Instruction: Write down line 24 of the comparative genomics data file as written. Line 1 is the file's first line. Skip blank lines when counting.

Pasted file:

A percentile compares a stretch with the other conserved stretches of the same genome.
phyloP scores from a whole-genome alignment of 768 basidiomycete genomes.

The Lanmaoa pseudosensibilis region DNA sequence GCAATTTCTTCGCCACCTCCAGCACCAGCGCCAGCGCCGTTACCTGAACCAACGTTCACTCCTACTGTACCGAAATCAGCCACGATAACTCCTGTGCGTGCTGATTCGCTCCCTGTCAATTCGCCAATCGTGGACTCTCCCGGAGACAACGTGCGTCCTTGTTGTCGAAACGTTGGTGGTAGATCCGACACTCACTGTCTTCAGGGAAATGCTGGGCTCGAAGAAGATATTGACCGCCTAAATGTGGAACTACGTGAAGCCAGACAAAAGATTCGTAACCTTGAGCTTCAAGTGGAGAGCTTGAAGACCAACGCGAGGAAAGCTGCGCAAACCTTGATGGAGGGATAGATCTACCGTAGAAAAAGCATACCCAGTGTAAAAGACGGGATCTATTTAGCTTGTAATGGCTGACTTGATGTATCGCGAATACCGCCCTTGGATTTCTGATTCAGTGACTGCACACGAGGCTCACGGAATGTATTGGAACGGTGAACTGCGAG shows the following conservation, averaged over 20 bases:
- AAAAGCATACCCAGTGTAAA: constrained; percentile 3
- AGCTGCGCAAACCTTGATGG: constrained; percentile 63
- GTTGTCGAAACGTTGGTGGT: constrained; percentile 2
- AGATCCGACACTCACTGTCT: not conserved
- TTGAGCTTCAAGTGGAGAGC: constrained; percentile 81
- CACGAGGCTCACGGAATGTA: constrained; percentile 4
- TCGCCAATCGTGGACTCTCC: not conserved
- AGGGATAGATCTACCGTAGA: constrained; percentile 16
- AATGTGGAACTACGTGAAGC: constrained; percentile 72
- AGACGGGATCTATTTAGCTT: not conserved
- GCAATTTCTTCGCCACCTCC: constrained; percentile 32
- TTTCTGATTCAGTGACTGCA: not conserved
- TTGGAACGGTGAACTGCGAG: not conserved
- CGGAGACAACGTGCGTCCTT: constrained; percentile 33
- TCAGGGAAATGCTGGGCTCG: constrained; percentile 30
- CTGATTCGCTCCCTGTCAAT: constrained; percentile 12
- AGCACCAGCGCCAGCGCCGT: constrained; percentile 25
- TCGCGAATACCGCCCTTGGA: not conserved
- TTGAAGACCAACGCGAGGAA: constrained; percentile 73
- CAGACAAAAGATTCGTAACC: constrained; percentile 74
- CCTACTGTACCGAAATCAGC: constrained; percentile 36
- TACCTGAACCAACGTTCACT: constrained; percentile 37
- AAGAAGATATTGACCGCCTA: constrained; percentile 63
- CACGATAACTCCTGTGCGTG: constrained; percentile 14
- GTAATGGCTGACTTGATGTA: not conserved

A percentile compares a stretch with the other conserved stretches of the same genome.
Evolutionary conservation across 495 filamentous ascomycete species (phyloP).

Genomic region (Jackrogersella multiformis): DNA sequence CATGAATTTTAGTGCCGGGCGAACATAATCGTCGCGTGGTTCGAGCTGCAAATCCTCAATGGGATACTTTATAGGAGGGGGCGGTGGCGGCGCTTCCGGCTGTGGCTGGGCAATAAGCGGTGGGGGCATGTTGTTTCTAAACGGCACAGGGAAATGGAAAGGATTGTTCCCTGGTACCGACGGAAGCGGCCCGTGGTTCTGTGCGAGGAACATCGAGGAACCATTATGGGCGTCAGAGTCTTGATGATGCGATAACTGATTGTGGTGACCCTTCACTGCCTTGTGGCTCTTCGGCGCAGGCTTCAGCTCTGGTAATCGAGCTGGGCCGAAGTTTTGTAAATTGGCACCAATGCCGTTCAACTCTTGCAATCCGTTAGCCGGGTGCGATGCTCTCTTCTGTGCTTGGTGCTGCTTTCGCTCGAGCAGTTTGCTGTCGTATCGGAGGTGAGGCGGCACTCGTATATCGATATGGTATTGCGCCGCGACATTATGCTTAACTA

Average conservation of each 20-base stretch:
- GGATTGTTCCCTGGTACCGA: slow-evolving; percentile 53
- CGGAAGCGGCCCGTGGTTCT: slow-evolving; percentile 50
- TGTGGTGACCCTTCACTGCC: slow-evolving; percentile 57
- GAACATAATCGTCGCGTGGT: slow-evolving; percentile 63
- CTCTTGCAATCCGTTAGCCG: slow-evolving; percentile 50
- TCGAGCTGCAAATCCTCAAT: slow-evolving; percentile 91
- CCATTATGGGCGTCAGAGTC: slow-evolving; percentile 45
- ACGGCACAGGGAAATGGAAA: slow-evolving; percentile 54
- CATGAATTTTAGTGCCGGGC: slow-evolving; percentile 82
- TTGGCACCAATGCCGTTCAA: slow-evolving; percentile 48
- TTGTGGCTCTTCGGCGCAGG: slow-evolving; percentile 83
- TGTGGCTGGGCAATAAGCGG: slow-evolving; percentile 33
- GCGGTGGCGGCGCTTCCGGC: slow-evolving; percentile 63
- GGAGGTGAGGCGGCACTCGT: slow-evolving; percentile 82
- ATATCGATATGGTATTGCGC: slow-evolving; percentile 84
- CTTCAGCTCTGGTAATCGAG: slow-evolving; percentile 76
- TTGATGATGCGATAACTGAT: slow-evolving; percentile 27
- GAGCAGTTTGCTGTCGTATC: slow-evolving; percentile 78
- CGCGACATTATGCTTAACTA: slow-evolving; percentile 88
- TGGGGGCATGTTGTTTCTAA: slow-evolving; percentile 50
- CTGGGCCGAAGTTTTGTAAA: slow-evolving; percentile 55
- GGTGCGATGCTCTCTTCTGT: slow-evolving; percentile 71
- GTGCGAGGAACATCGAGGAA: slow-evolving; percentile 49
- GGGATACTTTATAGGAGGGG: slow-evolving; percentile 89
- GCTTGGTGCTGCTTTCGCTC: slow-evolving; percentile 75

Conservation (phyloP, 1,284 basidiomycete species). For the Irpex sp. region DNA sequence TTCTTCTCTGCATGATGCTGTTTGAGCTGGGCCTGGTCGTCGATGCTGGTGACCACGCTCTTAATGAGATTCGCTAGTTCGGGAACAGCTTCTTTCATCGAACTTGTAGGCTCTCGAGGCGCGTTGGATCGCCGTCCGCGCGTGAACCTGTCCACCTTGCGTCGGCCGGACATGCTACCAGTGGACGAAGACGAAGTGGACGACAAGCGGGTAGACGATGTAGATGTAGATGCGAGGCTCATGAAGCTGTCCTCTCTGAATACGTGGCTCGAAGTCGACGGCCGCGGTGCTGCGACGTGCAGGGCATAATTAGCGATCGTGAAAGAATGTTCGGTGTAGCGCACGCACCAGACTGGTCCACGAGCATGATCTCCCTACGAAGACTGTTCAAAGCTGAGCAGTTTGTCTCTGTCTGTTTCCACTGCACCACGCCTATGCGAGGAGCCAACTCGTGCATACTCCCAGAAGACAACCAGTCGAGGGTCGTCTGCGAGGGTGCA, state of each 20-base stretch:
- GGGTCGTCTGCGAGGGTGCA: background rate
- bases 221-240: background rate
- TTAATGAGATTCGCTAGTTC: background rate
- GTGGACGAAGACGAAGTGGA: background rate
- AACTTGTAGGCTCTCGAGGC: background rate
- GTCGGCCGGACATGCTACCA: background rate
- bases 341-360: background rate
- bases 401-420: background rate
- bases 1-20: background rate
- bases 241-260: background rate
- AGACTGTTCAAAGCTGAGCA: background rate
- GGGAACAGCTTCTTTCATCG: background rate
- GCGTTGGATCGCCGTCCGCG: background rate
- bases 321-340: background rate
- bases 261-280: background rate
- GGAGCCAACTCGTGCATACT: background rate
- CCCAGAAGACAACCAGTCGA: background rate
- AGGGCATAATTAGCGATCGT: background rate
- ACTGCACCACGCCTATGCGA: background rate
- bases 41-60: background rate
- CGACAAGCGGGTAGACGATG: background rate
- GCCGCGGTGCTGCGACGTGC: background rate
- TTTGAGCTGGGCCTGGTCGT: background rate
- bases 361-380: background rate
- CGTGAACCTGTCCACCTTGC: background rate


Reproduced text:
- CCTACTGTACCGAAATCAGC: constrained; percentile 36